The values of cryptocurrencies on Indian exchanges have fallen below global exchanges due to a decline in demand after the RBI on Thursday evening directed banks to wrap up all dealings with virtual currency players within three months. Earlier, cryptocurrency prices on Indian exchanges were at a 10% premium compared to global exchanges. Now in a reversal of fortunes their value has fallen 10% below prices reigning on international exchanges. Since the announcement, most people are avoiding trading, people in the know said.
The price of the most popular cryptocurrency bitcoin, for instance, was Rs 4.8 lakh on Indian exchange Koinex on April 5, before the RBI announcement. On American exchange Coinbase, it traded at $6,880 (Rs 4.47 lakh). But according to the latest values, the rates were Rs 4.04 lakh and $6,993 (Rs 4,54,545) on Koinex and Coinbase, respectively.
"The RBI has not banned trading in bitcoins altogether, but it does not want banks to support it. People fear some new unfavourable directive will be announced. So, they don't want to trade. They are likely to hold on for a week or two," said cryptotrader Aakash (23).
Cryptocurrencies are virtual currencies that are created and held electronically. They are unregulated and are mined based on blockchain technology. Like every commodity, their values are also based on demand and supply. However, their prices vary across exchanges. Since the RBI's directive, the demand for them on Indian exchanges has plunged.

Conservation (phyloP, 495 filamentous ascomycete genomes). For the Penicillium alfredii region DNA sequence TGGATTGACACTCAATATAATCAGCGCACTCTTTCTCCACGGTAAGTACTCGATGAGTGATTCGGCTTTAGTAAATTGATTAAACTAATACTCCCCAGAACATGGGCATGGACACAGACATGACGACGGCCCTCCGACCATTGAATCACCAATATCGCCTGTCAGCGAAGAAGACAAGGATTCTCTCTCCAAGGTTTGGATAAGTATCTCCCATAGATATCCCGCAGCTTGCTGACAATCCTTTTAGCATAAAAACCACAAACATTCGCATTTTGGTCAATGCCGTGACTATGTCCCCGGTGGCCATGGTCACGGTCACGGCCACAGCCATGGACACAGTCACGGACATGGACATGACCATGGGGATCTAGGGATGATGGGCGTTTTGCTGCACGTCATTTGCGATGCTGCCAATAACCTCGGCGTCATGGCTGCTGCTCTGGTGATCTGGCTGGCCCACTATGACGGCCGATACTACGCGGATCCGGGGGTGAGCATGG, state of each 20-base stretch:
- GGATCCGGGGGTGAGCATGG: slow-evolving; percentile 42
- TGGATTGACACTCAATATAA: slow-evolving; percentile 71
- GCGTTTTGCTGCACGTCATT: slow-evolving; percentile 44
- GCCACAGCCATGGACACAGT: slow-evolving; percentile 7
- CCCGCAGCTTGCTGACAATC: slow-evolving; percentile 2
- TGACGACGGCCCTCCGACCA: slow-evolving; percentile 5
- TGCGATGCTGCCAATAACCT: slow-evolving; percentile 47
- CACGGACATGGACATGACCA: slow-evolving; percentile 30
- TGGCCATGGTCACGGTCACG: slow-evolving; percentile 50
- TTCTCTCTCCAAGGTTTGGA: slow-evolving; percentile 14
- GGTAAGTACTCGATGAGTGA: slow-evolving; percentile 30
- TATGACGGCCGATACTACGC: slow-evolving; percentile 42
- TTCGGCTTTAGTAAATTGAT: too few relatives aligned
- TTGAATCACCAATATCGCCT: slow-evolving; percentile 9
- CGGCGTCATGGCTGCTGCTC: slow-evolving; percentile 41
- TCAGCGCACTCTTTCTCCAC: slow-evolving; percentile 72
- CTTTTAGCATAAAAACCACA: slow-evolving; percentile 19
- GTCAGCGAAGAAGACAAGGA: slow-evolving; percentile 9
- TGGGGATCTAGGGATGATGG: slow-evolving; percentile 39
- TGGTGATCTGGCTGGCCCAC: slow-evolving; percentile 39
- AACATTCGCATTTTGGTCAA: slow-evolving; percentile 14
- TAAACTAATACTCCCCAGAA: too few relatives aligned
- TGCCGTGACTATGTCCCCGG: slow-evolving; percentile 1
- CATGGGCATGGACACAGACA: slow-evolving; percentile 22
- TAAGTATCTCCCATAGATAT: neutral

Bangalore-based trader Prudhveep Datla said the fear among traders is that though banks have been given three months to comply with the RBI rules, they may decide to cut off all links tomorrow itself since there is no clarity.
"Then traders won't be able to convert their crypto trading into cash through Indian banks. They may have to opt for alternative routes like first converting it into US dollars and then to Indian rupees," he said. There is no clarity whether people can continue investing in these three months. A few people may take the risk of buying on Indian exchanges since prices are at a low and sell it on global exchanges, the traders said.
"The untimely directive from the RBI has definitely jolted the market as we saw a fall in token values and also a significant dip in daily trade volume," said Koinex co-founder Rahul Raj. He said the move raises many concerns for traders who were looking at long term investments.
There is also the risk of sparking illicit trade practice and black marketing as crytpocurrency holders might be in a rush to sell out the tokens for cash, he added.
On Thursday, RBI deputy director BP Kanungo announced, "We have decided to ring-fence the RBI regulated entities from the risk of dealing with entities associated with virtual currencies. They are required to stop having a business relationship with the entities dealing with virtual currencies forthwith and unwind the existing relationship within a period of three months."
Crypto exchanges are hoping to hold discussions with the government and the RBI during this time period to arrive at a regulatory framework for virtual currencies. India, which is estimated to hold around 10 per cent of the virtual currencies in the world, has no legal framework for them.
The government had set up a committee led by department of economic affairs secretary Subhash Chandra Garg to come out with recommendations by March-end. But there has been no update so far. The government does not recognise cryptocurrency as legal tender. However, it has not classified it as illegal either.
In fact, the RBI is looking at bringing out its own digital currency, while the government has said it will explore using the underlying blockchain technology.
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